There are many different causes of car accidents in Georgia, but many accidents are caused by distracted driving. If you are injured by a distracted driver, you may have a more challenging situation on your hands, because proving distraction can be difficult.
It is easier to prove certain causes of car accidents, such as speeding or drunk driving. The availability of technology that can measure a driver’s speed or their blood alcohol level at the time of a crash makes determining the cause of an accident easier.
But how do you prove a driver was distracted? First, let’s look at what distracted driving means.
Types of distracted driving
Distracted driving is generally defined as anything that takes a driver’s attention away from the primary task of driving. By now, you have most likely heard about what a problem distracted driving has become due to the rise in cell phone use, but distracted driving involves more than just a driver being on their phone.
According to the Georgia Governor’s Office of Highway Safety, there are three types of distracted driving: visual, manual and cognitive.
Visual distractions involve looking at your phone or a screen in your vehicle. Looking out your side windows at scenery or an incident on the side of the road are other examples of visual distractions.
Manual distractions typically involve movement inside of your vehicle. Eating, drinking or reaching over to grab or pick something up are visual distractions.
Cognitive distractions are anything that takes your attention away from driving. These may seem like small things, but listening too intently to a talk show or podcast or even daydreaming or thinking about a personal problem can cause you to lose focus on the road.
Distracted driving is negligent driving. Negligence is the legal concept the personal injury cases after a car accident are based on.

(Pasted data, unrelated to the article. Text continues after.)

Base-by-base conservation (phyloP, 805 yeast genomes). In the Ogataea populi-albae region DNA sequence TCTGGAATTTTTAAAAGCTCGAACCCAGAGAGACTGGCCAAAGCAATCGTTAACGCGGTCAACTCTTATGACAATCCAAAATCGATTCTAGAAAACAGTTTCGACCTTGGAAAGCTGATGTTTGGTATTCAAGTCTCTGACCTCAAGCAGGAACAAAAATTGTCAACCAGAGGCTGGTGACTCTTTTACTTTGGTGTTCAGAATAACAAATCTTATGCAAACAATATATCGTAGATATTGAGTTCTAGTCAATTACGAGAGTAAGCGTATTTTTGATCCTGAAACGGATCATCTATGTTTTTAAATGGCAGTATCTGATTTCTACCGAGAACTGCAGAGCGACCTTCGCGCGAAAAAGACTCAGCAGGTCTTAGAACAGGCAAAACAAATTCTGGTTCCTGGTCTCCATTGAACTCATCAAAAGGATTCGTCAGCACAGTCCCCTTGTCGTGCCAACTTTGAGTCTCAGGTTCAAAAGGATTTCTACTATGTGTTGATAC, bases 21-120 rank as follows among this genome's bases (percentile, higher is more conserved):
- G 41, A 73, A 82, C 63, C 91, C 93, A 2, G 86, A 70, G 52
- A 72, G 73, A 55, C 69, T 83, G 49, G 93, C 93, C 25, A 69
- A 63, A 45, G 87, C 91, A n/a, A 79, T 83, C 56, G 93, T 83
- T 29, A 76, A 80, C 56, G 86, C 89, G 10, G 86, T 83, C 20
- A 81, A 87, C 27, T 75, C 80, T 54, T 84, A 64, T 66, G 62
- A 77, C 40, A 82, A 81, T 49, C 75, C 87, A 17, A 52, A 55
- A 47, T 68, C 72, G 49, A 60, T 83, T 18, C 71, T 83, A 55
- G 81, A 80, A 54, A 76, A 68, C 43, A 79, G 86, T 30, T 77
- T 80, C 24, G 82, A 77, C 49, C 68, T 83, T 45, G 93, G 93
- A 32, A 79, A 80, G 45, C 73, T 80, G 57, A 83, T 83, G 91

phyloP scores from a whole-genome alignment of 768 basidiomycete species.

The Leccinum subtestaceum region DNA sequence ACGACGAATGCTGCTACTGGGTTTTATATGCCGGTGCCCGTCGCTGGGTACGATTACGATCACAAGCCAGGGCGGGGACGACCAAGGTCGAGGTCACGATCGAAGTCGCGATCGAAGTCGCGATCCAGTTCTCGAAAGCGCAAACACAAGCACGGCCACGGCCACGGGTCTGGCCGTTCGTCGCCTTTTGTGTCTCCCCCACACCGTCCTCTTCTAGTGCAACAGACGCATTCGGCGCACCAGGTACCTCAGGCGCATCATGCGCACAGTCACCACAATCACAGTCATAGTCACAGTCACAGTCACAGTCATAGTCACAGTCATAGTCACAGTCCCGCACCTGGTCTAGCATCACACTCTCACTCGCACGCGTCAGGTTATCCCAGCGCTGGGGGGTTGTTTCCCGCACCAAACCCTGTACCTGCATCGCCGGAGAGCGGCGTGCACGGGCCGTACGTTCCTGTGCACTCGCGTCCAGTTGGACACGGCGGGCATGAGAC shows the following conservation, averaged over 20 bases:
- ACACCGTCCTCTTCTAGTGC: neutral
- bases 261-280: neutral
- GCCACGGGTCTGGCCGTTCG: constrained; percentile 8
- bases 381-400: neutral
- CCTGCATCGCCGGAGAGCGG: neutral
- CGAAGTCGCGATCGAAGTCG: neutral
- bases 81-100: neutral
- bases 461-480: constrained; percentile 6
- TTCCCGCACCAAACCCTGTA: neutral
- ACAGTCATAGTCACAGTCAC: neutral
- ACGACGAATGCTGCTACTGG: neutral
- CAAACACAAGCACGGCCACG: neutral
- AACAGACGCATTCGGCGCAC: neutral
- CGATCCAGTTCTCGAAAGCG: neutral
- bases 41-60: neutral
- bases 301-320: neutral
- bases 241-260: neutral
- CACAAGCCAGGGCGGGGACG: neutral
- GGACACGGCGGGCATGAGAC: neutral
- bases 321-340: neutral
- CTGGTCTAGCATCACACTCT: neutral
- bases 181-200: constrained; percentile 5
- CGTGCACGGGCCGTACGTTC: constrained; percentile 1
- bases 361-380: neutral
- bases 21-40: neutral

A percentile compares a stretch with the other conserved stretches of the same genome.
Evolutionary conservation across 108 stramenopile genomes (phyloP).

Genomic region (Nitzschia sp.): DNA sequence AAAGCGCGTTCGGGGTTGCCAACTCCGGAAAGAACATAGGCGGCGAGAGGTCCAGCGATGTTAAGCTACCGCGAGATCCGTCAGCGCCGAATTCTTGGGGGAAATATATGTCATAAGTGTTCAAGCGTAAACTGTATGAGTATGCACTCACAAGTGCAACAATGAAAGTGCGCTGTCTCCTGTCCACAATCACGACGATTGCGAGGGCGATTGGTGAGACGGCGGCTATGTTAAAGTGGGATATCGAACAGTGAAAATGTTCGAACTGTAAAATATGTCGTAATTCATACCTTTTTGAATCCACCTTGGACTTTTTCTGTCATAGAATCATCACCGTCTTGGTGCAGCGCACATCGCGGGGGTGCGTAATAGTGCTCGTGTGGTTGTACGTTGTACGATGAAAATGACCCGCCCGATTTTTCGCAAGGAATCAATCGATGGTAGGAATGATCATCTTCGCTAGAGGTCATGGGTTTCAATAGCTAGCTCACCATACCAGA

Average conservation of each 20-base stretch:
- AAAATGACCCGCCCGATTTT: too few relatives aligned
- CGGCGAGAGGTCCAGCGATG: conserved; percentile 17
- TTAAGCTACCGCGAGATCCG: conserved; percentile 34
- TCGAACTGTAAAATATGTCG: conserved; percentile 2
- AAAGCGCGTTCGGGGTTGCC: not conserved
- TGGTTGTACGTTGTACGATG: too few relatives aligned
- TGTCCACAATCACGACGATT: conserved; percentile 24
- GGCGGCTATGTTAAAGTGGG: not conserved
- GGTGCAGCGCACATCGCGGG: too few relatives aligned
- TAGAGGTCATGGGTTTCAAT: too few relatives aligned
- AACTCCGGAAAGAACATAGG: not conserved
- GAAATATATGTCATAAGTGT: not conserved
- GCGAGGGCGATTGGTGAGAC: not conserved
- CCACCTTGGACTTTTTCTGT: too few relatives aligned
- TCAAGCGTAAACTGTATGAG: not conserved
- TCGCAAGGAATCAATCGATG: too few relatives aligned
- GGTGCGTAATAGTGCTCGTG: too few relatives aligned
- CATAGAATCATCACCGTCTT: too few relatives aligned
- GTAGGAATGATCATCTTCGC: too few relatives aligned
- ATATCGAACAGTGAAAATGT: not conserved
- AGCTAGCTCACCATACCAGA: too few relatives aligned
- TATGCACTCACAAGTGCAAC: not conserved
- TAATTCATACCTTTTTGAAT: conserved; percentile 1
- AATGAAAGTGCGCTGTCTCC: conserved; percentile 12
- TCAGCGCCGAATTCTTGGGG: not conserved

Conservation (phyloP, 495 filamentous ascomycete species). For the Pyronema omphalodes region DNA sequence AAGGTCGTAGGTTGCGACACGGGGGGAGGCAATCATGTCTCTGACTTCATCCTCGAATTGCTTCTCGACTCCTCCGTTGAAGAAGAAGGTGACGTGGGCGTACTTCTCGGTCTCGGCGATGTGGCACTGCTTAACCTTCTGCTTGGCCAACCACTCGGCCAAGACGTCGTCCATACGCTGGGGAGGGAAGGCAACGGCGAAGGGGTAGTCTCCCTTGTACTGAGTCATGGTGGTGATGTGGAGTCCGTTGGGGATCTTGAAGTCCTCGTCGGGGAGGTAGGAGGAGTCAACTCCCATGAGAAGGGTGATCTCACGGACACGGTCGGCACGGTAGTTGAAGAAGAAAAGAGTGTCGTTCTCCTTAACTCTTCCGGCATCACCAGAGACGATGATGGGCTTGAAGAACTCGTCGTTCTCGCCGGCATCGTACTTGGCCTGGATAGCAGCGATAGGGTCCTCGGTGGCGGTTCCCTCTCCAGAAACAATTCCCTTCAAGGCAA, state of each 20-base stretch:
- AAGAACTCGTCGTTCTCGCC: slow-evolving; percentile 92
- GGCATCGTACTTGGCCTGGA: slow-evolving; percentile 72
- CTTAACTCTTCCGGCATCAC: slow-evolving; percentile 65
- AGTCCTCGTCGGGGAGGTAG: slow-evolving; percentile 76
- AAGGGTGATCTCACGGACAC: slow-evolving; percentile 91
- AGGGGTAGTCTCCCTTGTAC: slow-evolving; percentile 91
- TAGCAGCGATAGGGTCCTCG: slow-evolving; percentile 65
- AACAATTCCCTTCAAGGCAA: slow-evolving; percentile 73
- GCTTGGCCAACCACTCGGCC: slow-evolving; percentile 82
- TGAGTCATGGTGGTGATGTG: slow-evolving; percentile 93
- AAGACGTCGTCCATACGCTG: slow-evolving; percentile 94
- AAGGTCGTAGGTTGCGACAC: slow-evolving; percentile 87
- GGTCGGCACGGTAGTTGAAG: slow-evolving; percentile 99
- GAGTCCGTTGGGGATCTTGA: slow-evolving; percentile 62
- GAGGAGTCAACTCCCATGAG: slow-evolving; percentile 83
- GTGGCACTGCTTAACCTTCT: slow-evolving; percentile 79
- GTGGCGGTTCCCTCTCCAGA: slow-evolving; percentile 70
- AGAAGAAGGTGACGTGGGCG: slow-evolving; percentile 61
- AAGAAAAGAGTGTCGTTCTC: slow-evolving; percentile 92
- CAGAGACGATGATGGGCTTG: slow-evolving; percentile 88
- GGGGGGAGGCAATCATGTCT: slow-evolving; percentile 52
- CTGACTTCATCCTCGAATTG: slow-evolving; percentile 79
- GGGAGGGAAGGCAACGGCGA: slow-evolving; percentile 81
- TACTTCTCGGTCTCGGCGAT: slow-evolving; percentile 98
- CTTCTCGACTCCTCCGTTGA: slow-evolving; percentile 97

As you can imagine, it is challenging to prove negligence in a case involving distracted driving, especially in a case involving cognitive distraction. Proving what a driver was thinking about or listening to at the time of the accident is nearly impossible.
What you can do
After the accident, call the police and have a report taken. The police will talk with everyone involved in the accident and the other driver could make a statement that could be used against them.
For example, the other driver might make a comment about how they have been under a lot of stress due to work lately. That can be used as evidence to show that they were distracted.
Talk with witnesses at the scene to see if they saw any signs of distracted driving. They might have seen the other driver on their phone or looking over at a passenger right before the crash.
Document everything else you can about the accident. Take pictures of the accident scene. Your injuries or the damage to your vehicle could help prove the cause of the accident.
Car accident victims often face a long recovery period. Holding negligent drivers accountable through compensation can provide help through this difficult time.